The personal identification number (PIN) that we know today began to appear in the work of James Goodfellow. PIN is intended to limit access to customer accounts. Before arriving at PINs, Goodfellow had explored other identification methods, including fingerprints, voice recognition, and retinal patterns.
Then what is Donald Wetzel's contribution? The experts from Texas-based Docutel Corp developed the first networked ATM, known as Docuteller, in 1968. In 1969, Chemical Bank of New York started using this technology, which was patented in 1973.
If in 2006 there were 1.5 million ATM machines used worldwide, now—with the expanding banking industry—certainly the number of ATMs has increased rapidly.
However, the widespread use of ATMs is also accompanied by the development of crime. Customer identity piracy, known as skimming, by identity theft expert, Robert Siciliano, in his article (9/9/2009, Goodreads Inc.) is one of the fastest growing crimes in the financial industry. The ATM Industry Association report reports that around the world each year there is a loss worth 1 billion US dollars from credit card misuse and crime
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Skimming can occur in a number of ways. The most common is when a shopkeeper takes a customer's card and swipes it with a device that copies information from the card's magnetic strip. Thieves can also copy data on a blank card or a “white” card. ".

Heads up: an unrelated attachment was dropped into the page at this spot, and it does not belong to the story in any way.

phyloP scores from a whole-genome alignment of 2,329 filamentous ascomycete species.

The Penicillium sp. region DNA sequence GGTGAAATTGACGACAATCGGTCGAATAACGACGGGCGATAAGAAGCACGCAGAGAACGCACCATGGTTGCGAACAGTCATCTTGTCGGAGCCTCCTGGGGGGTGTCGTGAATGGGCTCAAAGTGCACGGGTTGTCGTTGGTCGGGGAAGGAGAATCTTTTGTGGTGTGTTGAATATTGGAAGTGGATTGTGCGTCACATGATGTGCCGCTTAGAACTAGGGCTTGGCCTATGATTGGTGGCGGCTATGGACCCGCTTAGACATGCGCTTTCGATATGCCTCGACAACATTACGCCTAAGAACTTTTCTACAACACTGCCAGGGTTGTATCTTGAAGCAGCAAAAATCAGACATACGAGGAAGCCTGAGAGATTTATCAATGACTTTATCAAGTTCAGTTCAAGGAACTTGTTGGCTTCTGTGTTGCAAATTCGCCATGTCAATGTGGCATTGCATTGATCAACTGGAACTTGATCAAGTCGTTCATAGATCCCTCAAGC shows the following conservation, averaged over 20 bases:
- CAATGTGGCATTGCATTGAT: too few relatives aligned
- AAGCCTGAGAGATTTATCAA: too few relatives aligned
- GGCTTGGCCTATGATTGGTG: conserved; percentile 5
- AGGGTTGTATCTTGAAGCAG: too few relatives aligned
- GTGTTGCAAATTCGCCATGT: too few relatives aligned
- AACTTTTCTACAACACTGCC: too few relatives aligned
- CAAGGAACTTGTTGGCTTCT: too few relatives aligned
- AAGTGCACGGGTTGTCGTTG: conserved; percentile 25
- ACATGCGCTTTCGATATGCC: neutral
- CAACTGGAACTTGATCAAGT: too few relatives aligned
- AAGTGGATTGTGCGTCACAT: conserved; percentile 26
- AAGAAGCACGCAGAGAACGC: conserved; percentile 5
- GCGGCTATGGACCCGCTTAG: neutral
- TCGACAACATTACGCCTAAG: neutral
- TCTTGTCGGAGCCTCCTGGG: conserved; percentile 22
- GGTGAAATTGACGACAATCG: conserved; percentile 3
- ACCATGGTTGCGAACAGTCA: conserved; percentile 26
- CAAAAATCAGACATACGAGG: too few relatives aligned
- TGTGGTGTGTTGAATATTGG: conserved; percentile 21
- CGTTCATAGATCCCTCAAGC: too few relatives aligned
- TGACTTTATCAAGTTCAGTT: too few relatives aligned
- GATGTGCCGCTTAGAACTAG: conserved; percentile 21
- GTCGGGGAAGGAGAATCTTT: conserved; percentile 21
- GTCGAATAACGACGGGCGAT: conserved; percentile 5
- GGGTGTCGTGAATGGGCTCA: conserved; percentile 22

At an unattended ATM, this identity theft device can be installed without the bank customer realizing it. In addition to this device called a skimmer, there is also a hidden camera.
In this era filled with various challenges, the bank is of course obliged to improve ATM security. However, on the part of customers, increased vigilance must also become a new attitude.
At an ATM, the customer must observe whether there is a skimming tool that usually sticks out (slightly bigger) than the normal slot. If you see something suspicious, the customer should stop using the ATM and report it to the relevant authorities.
While waiting for the birth of a new card with safer chip technology, which is often referred to as a smart card, ATM users are now faced with new challenges. This challenge arises because it seems that nowadays skimming equipment is freely sold.